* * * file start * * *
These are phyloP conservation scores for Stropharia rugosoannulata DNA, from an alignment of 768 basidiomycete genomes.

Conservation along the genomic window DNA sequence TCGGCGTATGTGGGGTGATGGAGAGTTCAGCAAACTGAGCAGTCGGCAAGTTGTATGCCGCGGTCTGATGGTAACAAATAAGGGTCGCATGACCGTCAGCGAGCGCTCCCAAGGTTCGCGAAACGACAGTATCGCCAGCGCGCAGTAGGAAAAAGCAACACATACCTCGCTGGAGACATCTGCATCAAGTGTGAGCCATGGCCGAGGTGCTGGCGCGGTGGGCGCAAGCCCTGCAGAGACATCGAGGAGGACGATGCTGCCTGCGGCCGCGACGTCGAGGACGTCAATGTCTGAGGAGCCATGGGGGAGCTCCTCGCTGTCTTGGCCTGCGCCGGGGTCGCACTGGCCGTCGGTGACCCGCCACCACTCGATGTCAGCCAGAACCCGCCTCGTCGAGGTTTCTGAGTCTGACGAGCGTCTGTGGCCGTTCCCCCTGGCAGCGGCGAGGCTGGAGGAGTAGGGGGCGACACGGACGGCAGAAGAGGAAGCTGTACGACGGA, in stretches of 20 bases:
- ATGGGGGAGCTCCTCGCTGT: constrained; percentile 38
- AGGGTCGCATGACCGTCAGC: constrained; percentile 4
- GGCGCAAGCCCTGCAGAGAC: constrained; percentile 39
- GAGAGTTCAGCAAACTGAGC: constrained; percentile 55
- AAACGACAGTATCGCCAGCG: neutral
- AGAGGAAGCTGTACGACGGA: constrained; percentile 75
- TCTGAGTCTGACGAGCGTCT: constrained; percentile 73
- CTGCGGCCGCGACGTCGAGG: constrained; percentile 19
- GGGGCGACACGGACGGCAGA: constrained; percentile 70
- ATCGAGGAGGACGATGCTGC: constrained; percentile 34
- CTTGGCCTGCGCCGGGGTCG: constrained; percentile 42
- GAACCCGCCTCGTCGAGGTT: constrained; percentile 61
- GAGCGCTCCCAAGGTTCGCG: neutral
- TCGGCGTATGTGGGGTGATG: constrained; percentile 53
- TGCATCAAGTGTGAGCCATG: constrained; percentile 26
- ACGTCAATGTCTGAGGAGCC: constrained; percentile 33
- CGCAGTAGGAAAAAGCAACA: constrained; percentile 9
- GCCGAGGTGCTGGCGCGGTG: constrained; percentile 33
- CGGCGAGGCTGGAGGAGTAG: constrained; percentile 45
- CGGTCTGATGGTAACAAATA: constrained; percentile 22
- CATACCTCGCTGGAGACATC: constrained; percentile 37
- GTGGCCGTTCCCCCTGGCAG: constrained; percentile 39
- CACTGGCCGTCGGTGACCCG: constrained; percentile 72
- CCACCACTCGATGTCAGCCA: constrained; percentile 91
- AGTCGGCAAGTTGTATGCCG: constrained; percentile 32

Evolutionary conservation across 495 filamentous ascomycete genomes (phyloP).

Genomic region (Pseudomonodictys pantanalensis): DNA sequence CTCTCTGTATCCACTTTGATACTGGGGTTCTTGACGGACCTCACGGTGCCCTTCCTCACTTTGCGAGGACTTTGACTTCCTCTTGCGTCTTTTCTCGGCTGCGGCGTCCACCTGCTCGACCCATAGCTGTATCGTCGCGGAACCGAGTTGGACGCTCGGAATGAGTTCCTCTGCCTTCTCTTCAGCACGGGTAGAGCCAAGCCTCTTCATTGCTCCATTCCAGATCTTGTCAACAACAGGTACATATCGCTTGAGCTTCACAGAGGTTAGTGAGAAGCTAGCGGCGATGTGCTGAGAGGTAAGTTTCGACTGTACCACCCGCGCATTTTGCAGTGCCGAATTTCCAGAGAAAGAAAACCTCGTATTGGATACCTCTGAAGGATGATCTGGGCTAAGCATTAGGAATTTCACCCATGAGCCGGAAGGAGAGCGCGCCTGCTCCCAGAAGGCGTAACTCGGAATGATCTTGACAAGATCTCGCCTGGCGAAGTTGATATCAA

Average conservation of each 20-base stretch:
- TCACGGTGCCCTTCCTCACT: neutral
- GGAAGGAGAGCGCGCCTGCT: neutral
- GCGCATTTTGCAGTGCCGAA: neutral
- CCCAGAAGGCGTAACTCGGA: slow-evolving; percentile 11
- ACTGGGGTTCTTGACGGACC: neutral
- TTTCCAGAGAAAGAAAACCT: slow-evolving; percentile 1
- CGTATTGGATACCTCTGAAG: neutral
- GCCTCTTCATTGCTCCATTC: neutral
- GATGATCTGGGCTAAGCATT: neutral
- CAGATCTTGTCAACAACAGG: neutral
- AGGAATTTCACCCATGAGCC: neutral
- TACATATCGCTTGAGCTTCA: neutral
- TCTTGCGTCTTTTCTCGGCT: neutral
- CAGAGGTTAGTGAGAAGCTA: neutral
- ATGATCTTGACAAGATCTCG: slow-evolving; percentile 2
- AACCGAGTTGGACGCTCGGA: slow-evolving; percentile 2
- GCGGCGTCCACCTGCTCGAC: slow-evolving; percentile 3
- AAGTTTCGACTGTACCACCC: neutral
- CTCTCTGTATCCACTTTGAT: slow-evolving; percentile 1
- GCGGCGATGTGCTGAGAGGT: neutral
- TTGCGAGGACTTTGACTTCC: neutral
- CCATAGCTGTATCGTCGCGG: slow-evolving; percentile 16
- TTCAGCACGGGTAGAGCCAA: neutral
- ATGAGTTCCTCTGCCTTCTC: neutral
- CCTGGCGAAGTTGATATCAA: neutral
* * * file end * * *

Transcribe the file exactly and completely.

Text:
These are phyloP conservation scores for Stropharia rugosoannulata DNA, from an alignment of 768 basidiomycete genomes.

Conservation along the genomic window DNA sequence TCGGCGTATGTGGGGTGATGGAGAGTTCAGCAAACTGAGCAGTCGGCAAGTTGTATGCCGCGGTCTGATGGTAACAAATAAGGGTCGCATGACCGTCAGCGAGCGCTCCCAAGGTTCGCGAAACGACAGTATCGCCAGCGCGCAGTAGGAAAAAGCAACACATACCTCGCTGGAGACATCTGCATCAAGTGTGAGCCATGGCCGAGGTGCTGGCGCGGTGGGCGCAAGCCCTGCAGAGACATCGAGGAGGACGATGCTGCCTGCGGCCGCGACGTCGAGGACGTCAATGTCTGAGGAGCCATGGGGGAGCTCCTCGCTGTCTTGGCCTGCGCCGGGGTCGCACTGGCCGTCGGTGACCCGCCACCACTCGATGTCAGCCAGAACCCGCCTCGTCGAGGTTTCTGAGTCTGACGAGCGTCTGTGGCCGTTCCCCCTGGCAGCGGCGAGGCTGGAGGAGTAGGGGGCGACACGGACGGCAGAAGAGGAAGCTGTACGACGGA, in stretches of 20 bases:
- ATGGGGGAGCTCCTCGCTGT: constrained; percentile 38
- AGGGTCGCATGACCGTCAGC: constrained; percentile 4
- GGCGCAAGCCCTGCAGAGAC: constrained; percentile 39
- GAGAGTTCAGCAAACTGAGC: constrained; percentile 55
- AAACGACAGTATCGCCAGCG: neutral
- AGAGGAAGCTGTACGACGGA: constrained; percentile 75
- TCTGAGTCTGACGAGCGTCT: constrained; percentile 73
- CTGCGGCCGCGACGTCGAGG: constrained; percentile 19
- GGGGCGACACGGACGGCAGA: constrained; percentile 70
- ATCGAGGAGGACGATGCTGC: constrained; percentile 34
- CTTGGCCTGCGCCGGGGTCG: constrained; percentile 42
- GAACCCGCCTCGTCGAGGTT: constrained; percentile 61
- GAGCGCTCCCAAGGTTCGCG: neutral
- TCGGCGTATGTGGGGTGATG: constrained; percentile 53
- TGCATCAAGTGTGAGCCATG: constrained; percentile 26
- ACGTCAATGTCTGAGGAGCC: constrained; percentile 33
- CGCAGTAGGAAAAAGCAACA: constrained; percentile 9
- GCCGAGGTGCTGGCGCGGTG: constrained; percentile 33
- CGGCGAGGCTGGAGGAGTAG: constrained; percentile 45
- CGGTCTGATGGTAACAAATA: constrained; percentile 22
- CATACCTCGCTGGAGACATC: constrained; percentile 37
- GTGGCCGTTCCCCCTGGCAG: constrained; percentile 39
- CACTGGCCGTCGGTGACCCG: constrained; percentile 72
- CCACCACTCGATGTCAGCCA: constrained; percentile 91
- AGTCGGCAAGTTGTATGCCG: constrained; percentile 32

Evolutionary conservation across 495 filamentous ascomycete genomes (phyloP).

Genomic region (Pseudomonodictys pantanalensis): DNA sequence CTCTCTGTATCCACTTTGATACTGGGGTTCTTGACGGACCTCACGGTGCCCTTCCTCACTTTGCGAGGACTTTGACTTCCTCTTGCGTCTTTTCTCGGCTGCGGCGTCCACCTGCTCGACCCATAGCTGTATCGTCGCGGAACCGAGTTGGACGCTCGGAATGAGTTCCTCTGCCTTCTCTTCAGCACGGGTAGAGCCAAGCCTCTTCATTGCTCCATTCCAGATCTTGTCAACAACAGGTACATATCGCTTGAGCTTCACAGAGGTTAGTGAGAAGCTAGCGGCGATGTGCTGAGAGGTAAGTTTCGACTGTACCACCCGCGCATTTTGCAGTGCCGAATTTCCAGAGAAAGAAAACCTCGTATTGGATACCTCTGAAGGATGATCTGGGCTAAGCATTAGGAATTTCACCCATGAGCCGGAAGGAGAGCGCGCCTGCTCCCAGAAGGCGTAACTCGGAATGATCTTGACAAGATCTCGCCTGGCGAAGTTGATATCAA

Average conservation of each 20-base stretch:
- TCACGGTGCCCTTCCTCACT: neutral
- GGAAGGAGAGCGCGCCTGCT: neutral
- GCGCATTTTGCAGTGCCGAA: neutral
- CCCAGAAGGCGTAACTCGGA: slow-evolving; percentile 11
- ACTGGGGTTCTTGACGGACC: neutral
- TTTCCAGAGAAAGAAAACCT: slow-evolving; percentile 1
- CGTATTGGATACCTCTGAAG: neutral
- GCCTCTTCATTGCTCCATTC: neutral
- GATGATCTGGGCTAAGCATT: neutral
- CAGATCTTGTCAACAACAGG: neutral
- AGGAATTTCACCCATGAGCC: neutral
- TACATATCGCTTGAGCTTCA: neutral
- TCTTGCGTCTTTTCTCGGCT: neutral
- CAGAGGTTAGTGAGAAGCTA: neutral
- ATGATCTTGACAAGATCTCG: slow-evolving; percentile 2
- AACCGAGTTGGACGCTCGGA: slow-evolving; percentile 2
- GCGGCGTCCACCTGCTCGAC: slow-evolving; percentile 3
- AAGTTTCGACTGTACCACCC: neutral
- CTCTCTGTATCCACTTTGAT: slow-evolving; percentile 1
- GCGGCGATGTGCTGAGAGGT: neutral
- TTGCGAGGACTTTGACTTCC: neutral
- CCATAGCTGTATCGTCGCGG: slow-evolving; percentile 16
- TTCAGCACGGGTAGAGCCAA: neutral
- ATGAGTTCCTCTGCCTTCTC: neutral
- CCTGGCGAAGTTGATATCAA: neutral